Moreover, Perry says that the new Title IX rules would “require K-12 schools to accept a child’s gender identity regardless of biological sex without providing any notice to, much less seeking the approval of, the child’s parents.”

Just as alarmingly, the new Biden rule will also mandate a return to how universities adjudicate accusations of sexual harassment and sexual assault involving students at higher education institutions.

This issue first came to the forefront in 2011 when the Obama administration issued its famous “Dear Colleague” letter, which expanded Title IX to address cases of sexual harassment between students, set up university-led tribunals, and lowered the burden of proof against those accused of sexual harassment.

Under this system, students were tried without the benefit of an attorney, the presumption of innocence, or the ability to cross-examine their accusers and access all evidence, among other constitutional protections. Between 2011 and 2021, hundreds of students filed suit against their schools and the Department of Education in state and federal courts, alleging their due process rights were violated and their lives ruined. Many have since prevailed.

The Trump administration under Education Security Betsy DeVos moved to undo the Obama-era rules by more narrowly defining sexual harassment and restoring due process rights for the accused. Among other things, the rule granted defendants “the presumption of innocence throughout the investigative process and the right to be told of all evidence against them,” as well as the right to “cross-examine the accuser through a lawyer.”

On Friday, the Biden administration revoked those changes by lowering the threshold for what counts as “sexual harassment”; expanding the jurisdiction of colleges and universities for cases of sexual assault that take place outside of campus grounds (and even beyond U.S. borders); and bringing back a sub-constitutional process that effectively grants rights to the accuser over the accused,

Under the new Title IX rules, colleges investigating cases of alleged sexual assault will no longer have to conduct live hearings that allow the accused the chance to cross-examine the person accusing them, and accused students will lose the right to hear all of the evidence that allegedly accuses them.

There also be a return to the “single investigator model,” which “allows a single administrator to investigate and decide the outcome of a case,” and to the standard of “preponderance of the evidence,” meaning that schools can condemn a student if only 51 percent of the available evidence inculpates them.

Those in favor of the Biden administration’s new regulations claim they will benefit survivors of sexual assault.

Tracey Vitchers of the organization It’s On Us said: “This new rule will ensure survivors no longer face retaliation from their institutions for reporting sexual harassment or live under a Title IX that privileges accused perpetrators over students who were sexually assaulted. With the updated regulations, students will have tools to hold their institutions accountable for failing to comply and violating their civil rights.”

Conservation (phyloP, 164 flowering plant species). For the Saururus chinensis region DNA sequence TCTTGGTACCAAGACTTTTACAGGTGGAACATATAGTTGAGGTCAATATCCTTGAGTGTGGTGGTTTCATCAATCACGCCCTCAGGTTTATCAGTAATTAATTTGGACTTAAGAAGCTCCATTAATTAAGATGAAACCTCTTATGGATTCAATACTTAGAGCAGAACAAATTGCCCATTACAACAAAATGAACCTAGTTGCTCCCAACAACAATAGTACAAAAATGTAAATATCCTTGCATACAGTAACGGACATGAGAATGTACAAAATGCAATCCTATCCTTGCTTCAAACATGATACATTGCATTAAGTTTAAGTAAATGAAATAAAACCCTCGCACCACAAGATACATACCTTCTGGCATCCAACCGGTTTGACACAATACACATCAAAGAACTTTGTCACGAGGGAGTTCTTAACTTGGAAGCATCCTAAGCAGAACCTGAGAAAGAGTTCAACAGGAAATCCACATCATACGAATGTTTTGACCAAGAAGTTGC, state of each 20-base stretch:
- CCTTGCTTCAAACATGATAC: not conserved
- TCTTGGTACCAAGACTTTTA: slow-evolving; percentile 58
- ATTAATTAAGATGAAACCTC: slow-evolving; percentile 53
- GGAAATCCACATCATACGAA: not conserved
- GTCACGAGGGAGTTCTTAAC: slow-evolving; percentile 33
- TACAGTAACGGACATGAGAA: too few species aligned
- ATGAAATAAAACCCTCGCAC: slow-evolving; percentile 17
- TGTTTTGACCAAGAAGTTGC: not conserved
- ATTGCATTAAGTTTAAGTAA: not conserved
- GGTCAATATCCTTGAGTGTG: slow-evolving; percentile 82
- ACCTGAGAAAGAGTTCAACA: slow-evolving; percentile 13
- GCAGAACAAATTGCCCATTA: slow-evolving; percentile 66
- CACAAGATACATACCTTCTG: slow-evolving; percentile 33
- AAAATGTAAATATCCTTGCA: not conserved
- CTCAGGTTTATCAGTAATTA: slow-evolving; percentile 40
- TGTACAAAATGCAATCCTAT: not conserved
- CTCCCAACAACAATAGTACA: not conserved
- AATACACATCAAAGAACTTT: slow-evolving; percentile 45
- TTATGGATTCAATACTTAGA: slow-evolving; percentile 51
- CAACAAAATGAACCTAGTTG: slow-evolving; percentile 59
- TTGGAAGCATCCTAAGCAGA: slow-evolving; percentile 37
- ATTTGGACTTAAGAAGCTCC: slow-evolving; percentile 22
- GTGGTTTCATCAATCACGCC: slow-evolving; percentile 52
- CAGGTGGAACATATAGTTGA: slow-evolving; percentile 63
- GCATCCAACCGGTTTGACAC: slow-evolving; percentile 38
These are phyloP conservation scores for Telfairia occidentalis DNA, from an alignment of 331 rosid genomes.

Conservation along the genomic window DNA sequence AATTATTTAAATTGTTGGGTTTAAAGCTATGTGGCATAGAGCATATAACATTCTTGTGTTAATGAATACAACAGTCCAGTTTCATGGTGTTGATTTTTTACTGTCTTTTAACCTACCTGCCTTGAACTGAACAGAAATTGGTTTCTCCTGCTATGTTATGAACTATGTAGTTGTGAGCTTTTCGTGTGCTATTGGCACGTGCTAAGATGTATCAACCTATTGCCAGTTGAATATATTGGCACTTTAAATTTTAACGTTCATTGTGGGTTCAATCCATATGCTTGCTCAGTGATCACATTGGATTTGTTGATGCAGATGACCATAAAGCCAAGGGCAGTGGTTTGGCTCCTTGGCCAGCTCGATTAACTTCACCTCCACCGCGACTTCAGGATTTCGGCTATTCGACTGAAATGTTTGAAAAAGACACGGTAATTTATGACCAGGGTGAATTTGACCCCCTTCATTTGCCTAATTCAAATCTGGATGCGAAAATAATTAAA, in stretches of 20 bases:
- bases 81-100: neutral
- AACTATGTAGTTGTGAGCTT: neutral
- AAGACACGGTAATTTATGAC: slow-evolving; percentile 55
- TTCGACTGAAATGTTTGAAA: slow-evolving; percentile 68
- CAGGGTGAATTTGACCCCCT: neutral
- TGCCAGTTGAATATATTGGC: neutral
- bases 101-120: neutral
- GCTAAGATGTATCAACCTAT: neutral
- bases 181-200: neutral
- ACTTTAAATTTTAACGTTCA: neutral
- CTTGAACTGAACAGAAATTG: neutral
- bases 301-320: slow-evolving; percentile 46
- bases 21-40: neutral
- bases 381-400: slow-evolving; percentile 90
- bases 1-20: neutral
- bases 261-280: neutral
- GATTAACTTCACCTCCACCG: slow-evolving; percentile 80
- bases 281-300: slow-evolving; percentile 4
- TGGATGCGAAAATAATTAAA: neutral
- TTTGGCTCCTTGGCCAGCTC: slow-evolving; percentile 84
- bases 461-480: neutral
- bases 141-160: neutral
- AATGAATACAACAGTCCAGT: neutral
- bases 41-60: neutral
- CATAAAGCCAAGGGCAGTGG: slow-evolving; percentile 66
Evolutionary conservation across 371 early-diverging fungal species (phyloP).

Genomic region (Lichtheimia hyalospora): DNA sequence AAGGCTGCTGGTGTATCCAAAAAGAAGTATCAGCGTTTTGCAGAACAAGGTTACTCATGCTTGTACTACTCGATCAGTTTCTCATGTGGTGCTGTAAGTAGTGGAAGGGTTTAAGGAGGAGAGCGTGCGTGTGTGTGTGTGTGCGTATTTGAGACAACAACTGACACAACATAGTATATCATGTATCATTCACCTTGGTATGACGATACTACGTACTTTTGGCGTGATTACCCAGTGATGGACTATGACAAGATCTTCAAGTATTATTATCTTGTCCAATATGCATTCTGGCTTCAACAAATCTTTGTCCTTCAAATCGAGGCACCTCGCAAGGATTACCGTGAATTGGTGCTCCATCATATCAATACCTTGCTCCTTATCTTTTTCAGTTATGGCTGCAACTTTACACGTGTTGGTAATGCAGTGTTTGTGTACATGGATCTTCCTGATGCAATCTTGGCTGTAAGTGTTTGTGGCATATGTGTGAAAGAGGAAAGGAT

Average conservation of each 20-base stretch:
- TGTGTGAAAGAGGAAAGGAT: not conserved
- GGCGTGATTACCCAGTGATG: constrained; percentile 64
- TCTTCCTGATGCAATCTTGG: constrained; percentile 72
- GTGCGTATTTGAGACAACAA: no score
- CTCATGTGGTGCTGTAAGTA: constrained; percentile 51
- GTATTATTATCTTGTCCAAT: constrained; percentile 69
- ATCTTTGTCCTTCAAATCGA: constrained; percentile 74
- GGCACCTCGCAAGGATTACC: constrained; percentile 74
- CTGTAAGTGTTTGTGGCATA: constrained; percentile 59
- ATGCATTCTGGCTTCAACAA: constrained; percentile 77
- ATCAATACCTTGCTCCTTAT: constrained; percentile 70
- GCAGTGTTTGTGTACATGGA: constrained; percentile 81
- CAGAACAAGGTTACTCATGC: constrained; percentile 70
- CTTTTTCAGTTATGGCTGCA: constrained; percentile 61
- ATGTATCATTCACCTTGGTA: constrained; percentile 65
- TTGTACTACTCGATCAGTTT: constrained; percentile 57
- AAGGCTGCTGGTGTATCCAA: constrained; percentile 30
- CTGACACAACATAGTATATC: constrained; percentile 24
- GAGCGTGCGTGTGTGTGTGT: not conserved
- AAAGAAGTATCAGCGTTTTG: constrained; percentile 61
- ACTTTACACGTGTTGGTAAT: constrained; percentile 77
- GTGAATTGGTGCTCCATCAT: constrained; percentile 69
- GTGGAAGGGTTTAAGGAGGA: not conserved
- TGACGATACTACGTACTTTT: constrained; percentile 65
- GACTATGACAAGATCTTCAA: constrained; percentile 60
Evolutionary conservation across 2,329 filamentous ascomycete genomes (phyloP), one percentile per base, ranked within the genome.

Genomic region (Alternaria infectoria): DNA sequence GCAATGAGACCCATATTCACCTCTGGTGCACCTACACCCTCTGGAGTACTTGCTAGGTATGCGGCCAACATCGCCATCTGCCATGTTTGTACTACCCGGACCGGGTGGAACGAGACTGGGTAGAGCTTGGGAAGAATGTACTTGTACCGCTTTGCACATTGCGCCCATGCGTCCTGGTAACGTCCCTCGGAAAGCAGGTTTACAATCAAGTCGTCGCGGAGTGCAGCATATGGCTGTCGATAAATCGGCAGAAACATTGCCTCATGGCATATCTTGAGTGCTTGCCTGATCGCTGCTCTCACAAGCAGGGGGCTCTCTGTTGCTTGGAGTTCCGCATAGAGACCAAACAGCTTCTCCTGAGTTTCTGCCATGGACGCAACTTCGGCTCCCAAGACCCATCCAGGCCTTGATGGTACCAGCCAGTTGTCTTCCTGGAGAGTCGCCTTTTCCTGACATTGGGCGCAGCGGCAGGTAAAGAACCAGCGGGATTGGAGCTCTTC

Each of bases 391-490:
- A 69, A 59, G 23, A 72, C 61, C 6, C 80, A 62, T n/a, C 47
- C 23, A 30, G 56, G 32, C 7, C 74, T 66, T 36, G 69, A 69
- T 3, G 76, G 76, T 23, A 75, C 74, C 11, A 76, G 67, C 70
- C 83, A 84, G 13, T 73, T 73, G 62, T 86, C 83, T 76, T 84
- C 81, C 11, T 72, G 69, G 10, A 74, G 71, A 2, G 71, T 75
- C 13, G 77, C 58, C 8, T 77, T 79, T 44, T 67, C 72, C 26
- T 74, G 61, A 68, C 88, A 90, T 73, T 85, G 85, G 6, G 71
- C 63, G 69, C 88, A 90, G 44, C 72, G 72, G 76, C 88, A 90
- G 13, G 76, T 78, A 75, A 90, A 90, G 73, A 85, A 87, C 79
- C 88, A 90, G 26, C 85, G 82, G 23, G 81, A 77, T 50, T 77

Critics, however, say that the new regulations will destroy due process rights that offer critical protections to students accused of sexual assault. Under the 2011 Title IX rules put in place by the Obama administration, large numbers of students were falsely accused, leading to such unjust results as expulsionsuicide, and prison.

Inez Stepman, a writer for The Federalist, wrote on X that the new rules “reinstate Obama-era kangaroo court rules for men accused of sexual assault on college campuses that completely flout due process and make mere accusation the standard that can ruin young men’s lives”; “encourage universities to unconstitutionally curtail protected speech in the name of subjective offense and ‘harassment’”; and “empower schools to enforce rules like punishing children for using biologically incorrect pronouns.”

The Foundation for Individual Rights and Expression stated,

“America’s college students are less likely to receive justice if they find themselves in a Title IX proceeding” due to the new rules….When administrators investigate the most serious kinds of campus misconduct, colleges should use the time-tested tools that make finding the truth more likely. But the new regulations no longer require them to do so. Rather than playing political ping-pong with student rights, the Department of Education should recognize that removing procedural protections for students is the exact opposite of fairness.”

The rules will, no doubt, be challenged in court. State attorneys general, including for Tennessee and Louisiana, have already announced plans to sue, as has constitutional law firm Alliance Defending Freedom, which stated in a press release: